In its unprecedented rush to execute eight prisoners over an eleven-day period in April 2017, Arkansas may have executed an innocent man. Civil rights and legal reform organizations filed a state Freedom of Information Act lawsuit on January 23, 2020 on behalf of the brother of Ledell Lee (pictured), a man Arkansas executed on April 20, 2017. The lawsuit argues that DNA and fingerprint evidence that courts blocked the defense from testing in the days leading up to his execution can prove what Lee had argued since the time of his arrest — that he was not involved in the murder that sent him to death row.

The lawsuit, filed by Patricia Young with the assistance of a coalition of legal organizations including the national American Civil Liberties Union, its Arkansas chapter, and the Innocence Project, seeks testing of biological and physical evidence that it says could prove Lee’s innocence. Fingerprints from the crime scene did not match Lee, but Arkansas has never submitted them to a national database to determine whether they might match someone else. Hair and fingernail scrapings from the crime scene are suitable for DNA testing, but also have not been tested.

“My family has been unable to rest for the last two and a half years, knowing that my brother was murdered by the state of Arkansas for a crime we believe he did not commit,” said Young. “What happened to Debra Reese is horrible, and we keep her family in our prayers. But I was with Ledell the day this murder happened, and I do not see how he could have done this. If Ledell is innocent, then the person who did this has never been caught. All we want is to finally learn the truth.”

On February 27, 2017, with one of its execution drugs about to expire, Governor Asa Hutchinson scheduled eight executions to be carried out two-a-day on four days between April 17 and April 27, 2017. Lee sought DNA testing prior to his execution, but his motion was denied. Another of the eight prisoners, Stacey Johnson, received a stay of execution on a nearly identical DNA testing request, prompting a dissentingopinion in Lee’s case from Arkansas Supreme Court Justice Josephine Linker Hart, who said she was “at a loss to explain this court’s dissimilar treatment of similarly situated litigants.”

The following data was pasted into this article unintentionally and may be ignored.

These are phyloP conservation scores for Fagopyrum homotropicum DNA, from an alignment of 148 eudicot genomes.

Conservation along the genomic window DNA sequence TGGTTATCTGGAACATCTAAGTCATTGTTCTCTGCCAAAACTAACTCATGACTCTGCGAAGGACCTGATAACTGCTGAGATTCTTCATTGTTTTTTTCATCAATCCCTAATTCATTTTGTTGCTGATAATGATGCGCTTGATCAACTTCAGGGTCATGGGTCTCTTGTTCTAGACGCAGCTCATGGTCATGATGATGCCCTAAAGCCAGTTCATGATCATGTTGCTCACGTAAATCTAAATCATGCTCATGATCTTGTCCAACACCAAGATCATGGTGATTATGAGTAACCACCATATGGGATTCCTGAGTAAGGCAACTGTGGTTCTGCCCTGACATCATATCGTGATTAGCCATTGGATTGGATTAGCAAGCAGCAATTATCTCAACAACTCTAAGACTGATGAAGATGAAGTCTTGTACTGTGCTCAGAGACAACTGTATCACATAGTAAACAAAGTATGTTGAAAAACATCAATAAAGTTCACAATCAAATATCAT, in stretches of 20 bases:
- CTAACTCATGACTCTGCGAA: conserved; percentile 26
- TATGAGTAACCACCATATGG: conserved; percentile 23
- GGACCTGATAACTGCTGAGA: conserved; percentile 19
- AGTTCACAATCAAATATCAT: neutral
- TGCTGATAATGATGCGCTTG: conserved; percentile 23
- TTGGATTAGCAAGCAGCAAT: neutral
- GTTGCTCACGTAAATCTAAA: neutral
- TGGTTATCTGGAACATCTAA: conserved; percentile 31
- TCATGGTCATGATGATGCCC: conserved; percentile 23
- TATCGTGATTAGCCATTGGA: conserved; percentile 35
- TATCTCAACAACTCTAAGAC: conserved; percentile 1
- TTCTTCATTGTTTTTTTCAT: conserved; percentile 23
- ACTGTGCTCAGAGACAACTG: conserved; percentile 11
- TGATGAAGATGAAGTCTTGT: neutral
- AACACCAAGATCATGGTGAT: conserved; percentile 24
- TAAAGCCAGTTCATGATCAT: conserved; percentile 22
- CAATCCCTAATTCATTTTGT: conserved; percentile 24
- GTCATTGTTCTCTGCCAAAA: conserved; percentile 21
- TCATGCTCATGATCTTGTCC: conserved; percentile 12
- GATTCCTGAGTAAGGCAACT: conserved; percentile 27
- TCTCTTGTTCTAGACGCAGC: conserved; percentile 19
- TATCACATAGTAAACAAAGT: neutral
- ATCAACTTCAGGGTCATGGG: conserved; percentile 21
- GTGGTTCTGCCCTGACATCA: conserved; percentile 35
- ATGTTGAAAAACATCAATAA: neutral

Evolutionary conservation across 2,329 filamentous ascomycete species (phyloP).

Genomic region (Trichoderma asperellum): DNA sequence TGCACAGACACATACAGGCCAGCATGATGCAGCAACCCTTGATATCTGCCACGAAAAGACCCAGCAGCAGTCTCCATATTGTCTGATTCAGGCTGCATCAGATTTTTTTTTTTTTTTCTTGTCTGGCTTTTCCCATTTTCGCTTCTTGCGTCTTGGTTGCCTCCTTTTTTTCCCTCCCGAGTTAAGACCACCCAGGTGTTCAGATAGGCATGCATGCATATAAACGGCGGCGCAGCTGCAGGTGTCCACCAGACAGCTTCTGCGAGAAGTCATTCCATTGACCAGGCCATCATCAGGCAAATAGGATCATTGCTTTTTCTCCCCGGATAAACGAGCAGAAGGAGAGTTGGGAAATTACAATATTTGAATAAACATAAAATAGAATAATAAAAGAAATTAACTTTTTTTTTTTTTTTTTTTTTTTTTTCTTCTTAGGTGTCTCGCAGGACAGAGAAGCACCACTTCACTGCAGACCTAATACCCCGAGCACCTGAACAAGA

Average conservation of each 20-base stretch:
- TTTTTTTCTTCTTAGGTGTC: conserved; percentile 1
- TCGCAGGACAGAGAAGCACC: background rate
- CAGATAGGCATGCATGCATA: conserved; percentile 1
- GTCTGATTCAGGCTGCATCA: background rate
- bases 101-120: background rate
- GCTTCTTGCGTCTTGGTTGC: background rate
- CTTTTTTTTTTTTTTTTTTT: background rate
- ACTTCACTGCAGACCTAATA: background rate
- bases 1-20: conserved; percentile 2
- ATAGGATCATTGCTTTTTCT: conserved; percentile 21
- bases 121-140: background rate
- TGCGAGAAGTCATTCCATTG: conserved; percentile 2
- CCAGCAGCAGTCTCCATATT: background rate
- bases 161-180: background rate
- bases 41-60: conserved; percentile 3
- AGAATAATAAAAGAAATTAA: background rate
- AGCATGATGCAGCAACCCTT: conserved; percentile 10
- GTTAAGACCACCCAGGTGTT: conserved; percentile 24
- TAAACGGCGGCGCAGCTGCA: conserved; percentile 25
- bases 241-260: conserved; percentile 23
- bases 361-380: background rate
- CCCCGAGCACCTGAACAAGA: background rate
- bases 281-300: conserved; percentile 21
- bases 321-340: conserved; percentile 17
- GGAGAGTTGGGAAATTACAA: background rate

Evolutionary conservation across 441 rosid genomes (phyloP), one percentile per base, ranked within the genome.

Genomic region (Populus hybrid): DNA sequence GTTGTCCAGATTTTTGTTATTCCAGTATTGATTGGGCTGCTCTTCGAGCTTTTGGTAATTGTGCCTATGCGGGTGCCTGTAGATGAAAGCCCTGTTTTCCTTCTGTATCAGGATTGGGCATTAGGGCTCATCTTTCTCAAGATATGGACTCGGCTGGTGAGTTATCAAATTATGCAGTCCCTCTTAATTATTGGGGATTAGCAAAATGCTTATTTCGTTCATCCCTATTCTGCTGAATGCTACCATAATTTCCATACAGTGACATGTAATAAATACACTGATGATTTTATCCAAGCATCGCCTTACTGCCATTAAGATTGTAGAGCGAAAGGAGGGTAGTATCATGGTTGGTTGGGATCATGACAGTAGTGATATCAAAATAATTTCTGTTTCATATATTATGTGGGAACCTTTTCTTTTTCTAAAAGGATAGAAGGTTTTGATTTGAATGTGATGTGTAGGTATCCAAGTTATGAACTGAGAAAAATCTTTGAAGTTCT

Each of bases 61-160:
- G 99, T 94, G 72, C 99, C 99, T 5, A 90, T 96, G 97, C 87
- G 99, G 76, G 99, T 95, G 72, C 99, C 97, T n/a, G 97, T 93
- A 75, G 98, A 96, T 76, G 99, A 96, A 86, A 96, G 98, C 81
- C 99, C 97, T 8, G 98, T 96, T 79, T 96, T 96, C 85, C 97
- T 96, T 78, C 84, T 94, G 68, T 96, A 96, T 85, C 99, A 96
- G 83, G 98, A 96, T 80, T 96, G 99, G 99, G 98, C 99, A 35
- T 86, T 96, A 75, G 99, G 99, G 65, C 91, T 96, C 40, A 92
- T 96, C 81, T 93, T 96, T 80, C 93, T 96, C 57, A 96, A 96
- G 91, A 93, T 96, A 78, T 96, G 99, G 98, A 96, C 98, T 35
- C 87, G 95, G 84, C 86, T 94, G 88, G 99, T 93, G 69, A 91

After Lee’s execution, a team from the ACLU, Innocence Project, and law firm Hogan Lovells continued to investigate his case and discovered significant problems with the evidence prosecutors had claimed implicated Lee. The lawsuit presents affidavits from national experts in forensics and eyewitness identification that undermine critical portions of the evidence used to convict Lee.

Prominent forensic pathologist Dr. Michael Baden said a local Arkansas forensic witness misinterpreted a scrape on the victim’s face as coming from a rug, when in fact, it came from a shoe. Baden compared the injury to the shoes Lee wore the day of the crime and found they were “incompatible with the injury pattern.” Dr. Jennifer Dysart, an expert in eyewitness misidentification, described the photo lineup used in Lee’s case as “shocking[ly]” biased against Lee, tainting the testimony of eyewitnesses.

“Since Ledell’s execution, we have discovered a wealth of new evidence supporting his claim of innocence,” said Nina Morrison, senior litigation counsel at the Innocence Project. “All of this evidence should have been presented to the courts while Ledell was still alive, but it wasn’t because he couldn’t afford a quality defense.”

Cassandra Stubbs, director of the ACLU Capital Punishment Project, called Lee’s case “emblematic of so many of the failings of the death penalty,” including poor representation and racial bias. Lee was Black and the victim, Debra Reese, was white.

After his first trial ended in a mistrial, Lee was convicted by a jury of 11 white members and one Black member, though the county is nearly one-third Black. His trial lasted just four days, and the jury deliberated for three hours. His attorneys had presented four alibi witnesses at his first trial, but failed to call any of them at the second.

On appeal, Lee was represented by attorney Craig Lambert, who has now signed an affidavit admitting that he was overwhelmed by handling four other active death-penalty cases and struggling with substance abuse at the time he represented Lee. “I recognize the investigation into Ledell’s innocence was not adequate and he deserved far better than the representation I was able to provide him back then,” Lambert said.

In an interview with the Washington Post, Death Penalty Information Center Executive Director Robert Dunham urged testing of the evidence. “We have the capability of testing a wide range of forensic evidence that we couldn’t test in the past. It is a powerful tool to get to the truth and to get important answers as to whether the criminal legal system has been reliably applying the death penalty,” he said.

DPIC has identified at least 18 cases in recent years in which states may have executed innocent people. The family of Sedley Alley, executed by Tennessee in 2006, are also seeking posthumous DNA testing that they believe will exonerate him.